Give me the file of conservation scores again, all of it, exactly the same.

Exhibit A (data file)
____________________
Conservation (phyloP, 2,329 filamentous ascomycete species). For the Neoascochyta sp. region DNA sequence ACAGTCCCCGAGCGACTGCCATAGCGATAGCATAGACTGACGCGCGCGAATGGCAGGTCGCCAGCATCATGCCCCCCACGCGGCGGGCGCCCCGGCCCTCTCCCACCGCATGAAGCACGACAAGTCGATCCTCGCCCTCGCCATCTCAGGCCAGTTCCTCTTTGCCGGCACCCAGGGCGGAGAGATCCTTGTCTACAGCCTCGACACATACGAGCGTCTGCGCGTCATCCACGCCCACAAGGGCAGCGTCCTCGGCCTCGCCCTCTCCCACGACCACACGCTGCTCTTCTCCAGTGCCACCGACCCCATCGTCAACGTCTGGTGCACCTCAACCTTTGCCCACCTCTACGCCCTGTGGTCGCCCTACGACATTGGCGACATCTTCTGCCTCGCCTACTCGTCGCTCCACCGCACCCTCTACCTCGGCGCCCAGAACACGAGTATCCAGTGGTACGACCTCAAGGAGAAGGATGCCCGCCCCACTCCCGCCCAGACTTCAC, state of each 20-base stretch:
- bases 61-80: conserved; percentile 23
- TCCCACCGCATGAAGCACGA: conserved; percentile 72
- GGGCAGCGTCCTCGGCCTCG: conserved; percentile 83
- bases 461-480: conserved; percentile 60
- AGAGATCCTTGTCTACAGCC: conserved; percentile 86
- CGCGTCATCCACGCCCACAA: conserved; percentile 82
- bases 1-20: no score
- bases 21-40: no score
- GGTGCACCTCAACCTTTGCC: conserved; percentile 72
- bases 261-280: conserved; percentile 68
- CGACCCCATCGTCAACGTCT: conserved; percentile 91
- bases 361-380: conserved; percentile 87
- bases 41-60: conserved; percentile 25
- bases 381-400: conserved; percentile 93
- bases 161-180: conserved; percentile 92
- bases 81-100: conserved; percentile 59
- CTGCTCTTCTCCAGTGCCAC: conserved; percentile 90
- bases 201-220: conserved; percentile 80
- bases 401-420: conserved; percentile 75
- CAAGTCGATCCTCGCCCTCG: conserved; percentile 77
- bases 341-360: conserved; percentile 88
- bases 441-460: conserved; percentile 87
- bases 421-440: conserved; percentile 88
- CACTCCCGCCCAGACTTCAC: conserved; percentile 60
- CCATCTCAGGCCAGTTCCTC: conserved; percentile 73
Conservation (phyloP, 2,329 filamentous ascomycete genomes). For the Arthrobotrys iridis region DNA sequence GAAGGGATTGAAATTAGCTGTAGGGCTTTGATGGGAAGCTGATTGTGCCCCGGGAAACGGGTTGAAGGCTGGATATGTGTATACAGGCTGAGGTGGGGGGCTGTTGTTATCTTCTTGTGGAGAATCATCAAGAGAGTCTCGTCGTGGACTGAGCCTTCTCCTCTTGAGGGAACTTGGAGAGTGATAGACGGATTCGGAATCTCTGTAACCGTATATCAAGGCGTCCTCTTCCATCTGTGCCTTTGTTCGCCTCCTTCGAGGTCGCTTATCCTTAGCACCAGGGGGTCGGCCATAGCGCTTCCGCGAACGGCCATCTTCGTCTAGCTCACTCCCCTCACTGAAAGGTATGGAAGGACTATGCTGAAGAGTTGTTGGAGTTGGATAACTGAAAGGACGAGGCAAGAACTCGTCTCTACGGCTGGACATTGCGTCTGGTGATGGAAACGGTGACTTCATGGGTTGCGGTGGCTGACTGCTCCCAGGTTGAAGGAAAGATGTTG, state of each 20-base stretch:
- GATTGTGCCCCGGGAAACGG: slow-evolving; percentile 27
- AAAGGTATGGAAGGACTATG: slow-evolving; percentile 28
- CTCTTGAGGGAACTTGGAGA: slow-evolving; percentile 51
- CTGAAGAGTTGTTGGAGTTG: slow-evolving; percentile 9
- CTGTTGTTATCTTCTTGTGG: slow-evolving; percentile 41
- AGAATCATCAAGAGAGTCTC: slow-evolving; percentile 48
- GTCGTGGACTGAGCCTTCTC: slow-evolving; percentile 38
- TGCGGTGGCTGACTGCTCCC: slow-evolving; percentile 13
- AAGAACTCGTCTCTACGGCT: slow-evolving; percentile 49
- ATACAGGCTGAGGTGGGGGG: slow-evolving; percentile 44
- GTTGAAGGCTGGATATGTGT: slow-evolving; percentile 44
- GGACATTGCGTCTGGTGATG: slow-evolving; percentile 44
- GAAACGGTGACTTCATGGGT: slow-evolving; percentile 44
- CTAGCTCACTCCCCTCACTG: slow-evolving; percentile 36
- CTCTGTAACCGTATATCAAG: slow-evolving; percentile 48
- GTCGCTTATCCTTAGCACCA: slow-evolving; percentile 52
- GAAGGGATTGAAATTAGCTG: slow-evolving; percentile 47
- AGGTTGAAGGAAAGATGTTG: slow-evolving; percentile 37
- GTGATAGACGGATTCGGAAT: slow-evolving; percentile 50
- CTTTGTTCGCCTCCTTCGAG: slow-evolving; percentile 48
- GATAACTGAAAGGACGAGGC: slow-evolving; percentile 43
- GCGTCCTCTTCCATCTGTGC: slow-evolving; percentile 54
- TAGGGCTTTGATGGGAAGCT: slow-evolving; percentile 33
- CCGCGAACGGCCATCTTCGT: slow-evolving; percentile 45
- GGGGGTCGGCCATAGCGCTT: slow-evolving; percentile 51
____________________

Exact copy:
Conservation (phyloP, 2,329 filamentous ascomycete species). For the Neoascochyta sp. region DNA sequence ACAGTCCCCGAGCGACTGCCATAGCGATAGCATAGACTGACGCGCGCGAATGGCAGGTCGCCAGCATCATGCCCCCCACGCGGCGGGCGCCCCGGCCCTCTCCCACCGCATGAAGCACGACAAGTCGATCCTCGCCCTCGCCATCTCAGGCCAGTTCCTCTTTGCCGGCACCCAGGGCGGAGAGATCCTTGTCTACAGCCTCGACACATACGAGCGTCTGCGCGTCATCCACGCCCACAAGGGCAGCGTCCTCGGCCTCGCCCTCTCCCACGACCACACGCTGCTCTTCTCCAGTGCCACCGACCCCATCGTCAACGTCTGGTGCACCTCAACCTTTGCCCACCTCTACGCCCTGTGGTCGCCCTACGACATTGGCGACATCTTCTGCCTCGCCTACTCGTCGCTCCACCGCACCCTCTACCTCGGCGCCCAGAACACGAGTATCCAGTGGTACGACCTCAAGGAGAAGGATGCCCGCCCCACTCCCGCCCAGACTTCAC, state of each 20-base stretch:
- bases 61-80: conserved; percentile 23
- TCCCACCGCATGAAGCACGA: conserved; percentile 72
- GGGCAGCGTCCTCGGCCTCG: conserved; percentile 83
- bases 461-480: conserved; percentile 60
- AGAGATCCTTGTCTACAGCC: conserved; percentile 86
- CGCGTCATCCACGCCCACAA: conserved; percentile 82
- bases 1-20: no score
- bases 21-40: no score
- GGTGCACCTCAACCTTTGCC: conserved; percentile 72
- bases 261-280: conserved; percentile 68
- CGACCCCATCGTCAACGTCT: conserved; percentile 91
- bases 361-380: conserved; percentile 87
- bases 41-60: conserved; percentile 25
- bases 381-400: conserved; percentile 93
- bases 161-180: conserved; percentile 92
- bases 81-100: conserved; percentile 59
- CTGCTCTTCTCCAGTGCCAC: conserved; percentile 90
- bases 201-220: conserved; percentile 80
- bases 401-420: conserved; percentile 75
- CAAGTCGATCCTCGCCCTCG: conserved; percentile 77
- bases 341-360: conserved; percentile 88
- bases 441-460: conserved; percentile 87
- bases 421-440: conserved; percentile 88
- CACTCCCGCCCAGACTTCAC: conserved; percentile 60
- CCATCTCAGGCCAGTTCCTC: conserved; percentile 73
Conservation (phyloP, 2,329 filamentous ascomycete genomes). For the Arthrobotrys iridis region DNA sequence GAAGGGATTGAAATTAGCTGTAGGGCTTTGATGGGAAGCTGATTGTGCCCCGGGAAACGGGTTGAAGGCTGGATATGTGTATACAGGCTGAGGTGGGGGGCTGTTGTTATCTTCTTGTGGAGAATCATCAAGAGAGTCTCGTCGTGGACTGAGCCTTCTCCTCTTGAGGGAACTTGGAGAGTGATAGACGGATTCGGAATCTCTGTAACCGTATATCAAGGCGTCCTCTTCCATCTGTGCCTTTGTTCGCCTCCTTCGAGGTCGCTTATCCTTAGCACCAGGGGGTCGGCCATAGCGCTTCCGCGAACGGCCATCTTCGTCTAGCTCACTCCCCTCACTGAAAGGTATGGAAGGACTATGCTGAAGAGTTGTTGGAGTTGGATAACTGAAAGGACGAGGCAAGAACTCGTCTCTACGGCTGGACATTGCGTCTGGTGATGGAAACGGTGACTTCATGGGTTGCGGTGGCTGACTGCTCCCAGGTTGAAGGAAAGATGTTG, state of each 20-base stretch:
- GATTGTGCCCCGGGAAACGG: slow-evolving; percentile 27
- AAAGGTATGGAAGGACTATG: slow-evolving; percentile 28
- CTCTTGAGGGAACTTGGAGA: slow-evolving; percentile 51
- CTGAAGAGTTGTTGGAGTTG: slow-evolving; percentile 9
- CTGTTGTTATCTTCTTGTGG: slow-evolving; percentile 41
- AGAATCATCAAGAGAGTCTC: slow-evolving; percentile 48
- GTCGTGGACTGAGCCTTCTC: slow-evolving; percentile 38
- TGCGGTGGCTGACTGCTCCC: slow-evolving; percentile 13
- AAGAACTCGTCTCTACGGCT: slow-evolving; percentile 49
- ATACAGGCTGAGGTGGGGGG: slow-evolving; percentile 44
- GTTGAAGGCTGGATATGTGT: slow-evolving; percentile 44
- GGACATTGCGTCTGGTGATG: slow-evolving; percentile 44
- GAAACGGTGACTTCATGGGT: slow-evolving; percentile 44
- CTAGCTCACTCCCCTCACTG: slow-evolving; percentile 36
- CTCTGTAACCGTATATCAAG: slow-evolving; percentile 48
- GTCGCTTATCCTTAGCACCA: slow-evolving; percentile 52
- GAAGGGATTGAAATTAGCTG: slow-evolving; percentile 47
- AGGTTGAAGGAAAGATGTTG: slow-evolving; percentile 37
- GTGATAGACGGATTCGGAAT: slow-evolving; percentile 50
- CTTTGTTCGCCTCCTTCGAG: slow-evolving; percentile 48
- GATAACTGAAAGGACGAGGC: slow-evolving; percentile 43
- GCGTCCTCTTCCATCTGTGC: slow-evolving; percentile 54
- TAGGGCTTTGATGGGAAGCT: slow-evolving; percentile 33
- CCGCGAACGGCCATCTTCGT: slow-evolving; percentile 45
- GGGGGTCGGCCATAGCGCTT: slow-evolving; percentile 51